Some architecture-specific (non-EBC) EFI device driver types can have interfaces for use from the operating system. This allows the OS to rely on EFI for basic graphics and network support until OS specific drivers are loaded.

Boot manager

An EFI boot manager is also used to select and load the operating system, removing the need for a dedicated boot loader mechanism (the OS boot loader is an EFI application).

Disk support

In addition to the standard PC disk partition scheme, which uses a Master boot record (MBR), EFI adds support for a new partitioning scheme: GUID Partition Table (GPT). GPT does not suffer from many of the limitations of MBR. In particular, the MBR limits on the number and size of disk partitions (up to 4 partitions per disk, up to 2 TB per partition) are relaxed. The EFI specification does not prescribe any particular file system.

The EFI shell

EFI supports a shell environment. The shell can be used to execute other EFI applications, however this feature is rarely used.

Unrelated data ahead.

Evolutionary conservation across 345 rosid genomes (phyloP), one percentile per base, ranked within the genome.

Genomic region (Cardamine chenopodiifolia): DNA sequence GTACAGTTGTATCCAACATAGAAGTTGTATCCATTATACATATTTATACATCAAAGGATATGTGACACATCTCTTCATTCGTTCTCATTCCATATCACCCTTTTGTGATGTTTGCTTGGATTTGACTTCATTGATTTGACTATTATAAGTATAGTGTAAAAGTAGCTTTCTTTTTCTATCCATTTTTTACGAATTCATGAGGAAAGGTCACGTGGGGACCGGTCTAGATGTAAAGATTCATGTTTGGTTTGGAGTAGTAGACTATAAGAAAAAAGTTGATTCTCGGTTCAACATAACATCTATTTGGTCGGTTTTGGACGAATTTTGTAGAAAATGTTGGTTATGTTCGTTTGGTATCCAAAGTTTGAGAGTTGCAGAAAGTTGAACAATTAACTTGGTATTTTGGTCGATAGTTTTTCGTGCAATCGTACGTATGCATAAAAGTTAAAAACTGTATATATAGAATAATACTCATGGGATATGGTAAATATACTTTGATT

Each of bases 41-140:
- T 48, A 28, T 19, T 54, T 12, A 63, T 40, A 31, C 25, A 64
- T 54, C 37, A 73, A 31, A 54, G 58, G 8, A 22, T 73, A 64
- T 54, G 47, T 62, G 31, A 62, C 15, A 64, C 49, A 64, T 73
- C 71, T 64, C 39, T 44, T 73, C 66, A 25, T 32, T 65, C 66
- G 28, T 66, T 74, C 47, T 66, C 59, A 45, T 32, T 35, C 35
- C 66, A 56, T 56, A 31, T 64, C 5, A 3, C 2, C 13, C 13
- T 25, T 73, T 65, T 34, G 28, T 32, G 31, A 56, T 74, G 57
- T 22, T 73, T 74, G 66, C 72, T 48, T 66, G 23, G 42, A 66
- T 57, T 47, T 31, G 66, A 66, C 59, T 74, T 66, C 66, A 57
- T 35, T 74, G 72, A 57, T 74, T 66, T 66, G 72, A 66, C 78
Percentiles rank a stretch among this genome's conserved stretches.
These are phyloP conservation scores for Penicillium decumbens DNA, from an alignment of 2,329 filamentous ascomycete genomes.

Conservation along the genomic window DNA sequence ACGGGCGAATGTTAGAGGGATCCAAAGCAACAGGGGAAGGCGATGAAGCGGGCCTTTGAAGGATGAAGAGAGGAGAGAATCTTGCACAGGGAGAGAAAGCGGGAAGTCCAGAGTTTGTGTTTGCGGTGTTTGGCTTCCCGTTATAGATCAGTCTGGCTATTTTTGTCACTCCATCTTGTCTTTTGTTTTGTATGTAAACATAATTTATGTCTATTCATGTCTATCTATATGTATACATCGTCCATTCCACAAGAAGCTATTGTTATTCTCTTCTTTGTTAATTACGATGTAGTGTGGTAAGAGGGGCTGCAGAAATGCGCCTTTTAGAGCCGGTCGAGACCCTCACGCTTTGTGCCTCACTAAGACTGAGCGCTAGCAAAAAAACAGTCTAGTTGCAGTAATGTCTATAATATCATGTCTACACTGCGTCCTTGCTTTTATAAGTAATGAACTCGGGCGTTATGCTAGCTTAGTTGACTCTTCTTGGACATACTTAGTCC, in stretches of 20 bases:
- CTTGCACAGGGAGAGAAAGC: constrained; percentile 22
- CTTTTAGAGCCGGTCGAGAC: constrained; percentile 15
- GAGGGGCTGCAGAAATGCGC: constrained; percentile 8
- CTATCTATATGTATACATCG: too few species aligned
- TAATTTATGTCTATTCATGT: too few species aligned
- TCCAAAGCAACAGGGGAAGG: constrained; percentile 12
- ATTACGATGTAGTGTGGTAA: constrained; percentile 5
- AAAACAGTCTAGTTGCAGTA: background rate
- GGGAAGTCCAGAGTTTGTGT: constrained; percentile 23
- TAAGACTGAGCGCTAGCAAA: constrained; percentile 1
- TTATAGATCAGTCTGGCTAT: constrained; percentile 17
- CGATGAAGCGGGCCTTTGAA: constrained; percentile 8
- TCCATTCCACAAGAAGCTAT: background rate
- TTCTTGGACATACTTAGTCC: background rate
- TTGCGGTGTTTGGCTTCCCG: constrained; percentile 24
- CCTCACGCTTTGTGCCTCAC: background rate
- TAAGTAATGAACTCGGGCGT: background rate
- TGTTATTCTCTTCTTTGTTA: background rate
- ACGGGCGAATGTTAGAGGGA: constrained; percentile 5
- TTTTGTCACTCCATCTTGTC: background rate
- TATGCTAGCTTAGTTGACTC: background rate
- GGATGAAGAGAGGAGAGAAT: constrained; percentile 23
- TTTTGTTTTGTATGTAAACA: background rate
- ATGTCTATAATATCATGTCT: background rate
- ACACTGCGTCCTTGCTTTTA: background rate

Extensions to EFI can be loaded from virtually any non-volatile storage device attached to the computer. For example, an original equipment manufacturer (OEM) can distribute systems with an EFI partition on the hard drive, which would add additional functions to the standard EFI firmware stored on the motherboard ROM.

Implementation and adoption

Intel EFI

Intel’s implementation of EFI is code named iano. Tiano runs on Intel’s XScale, Itanium and IA32 processors, and is proprietary software, although a portion of the code has been released under the BSD license or Eclipse Public License as the “TianoCore project”.

Platforms that use UEFI or the Framework

Intel first Itanium workstations and servers, released in 2000, supported EFI 1.02.

Hewlett-Packard first Itanium 2 systems, released in 2002, supported EFI 1.10; they were able to boot Windows, Linux, FreeBSD and HP-UX; OpenVMS added support in June, 2003.

All Itanium and Itanium 2 systems ship with EFI compliant firmware.

In November 2003, Gateway introduced the Gateway 610 Media Center, the first x86 Windows-based computer system to use firmware based on the Framework, Insyde Software’s InsydeH2O. It still used BIOS to boot Windows.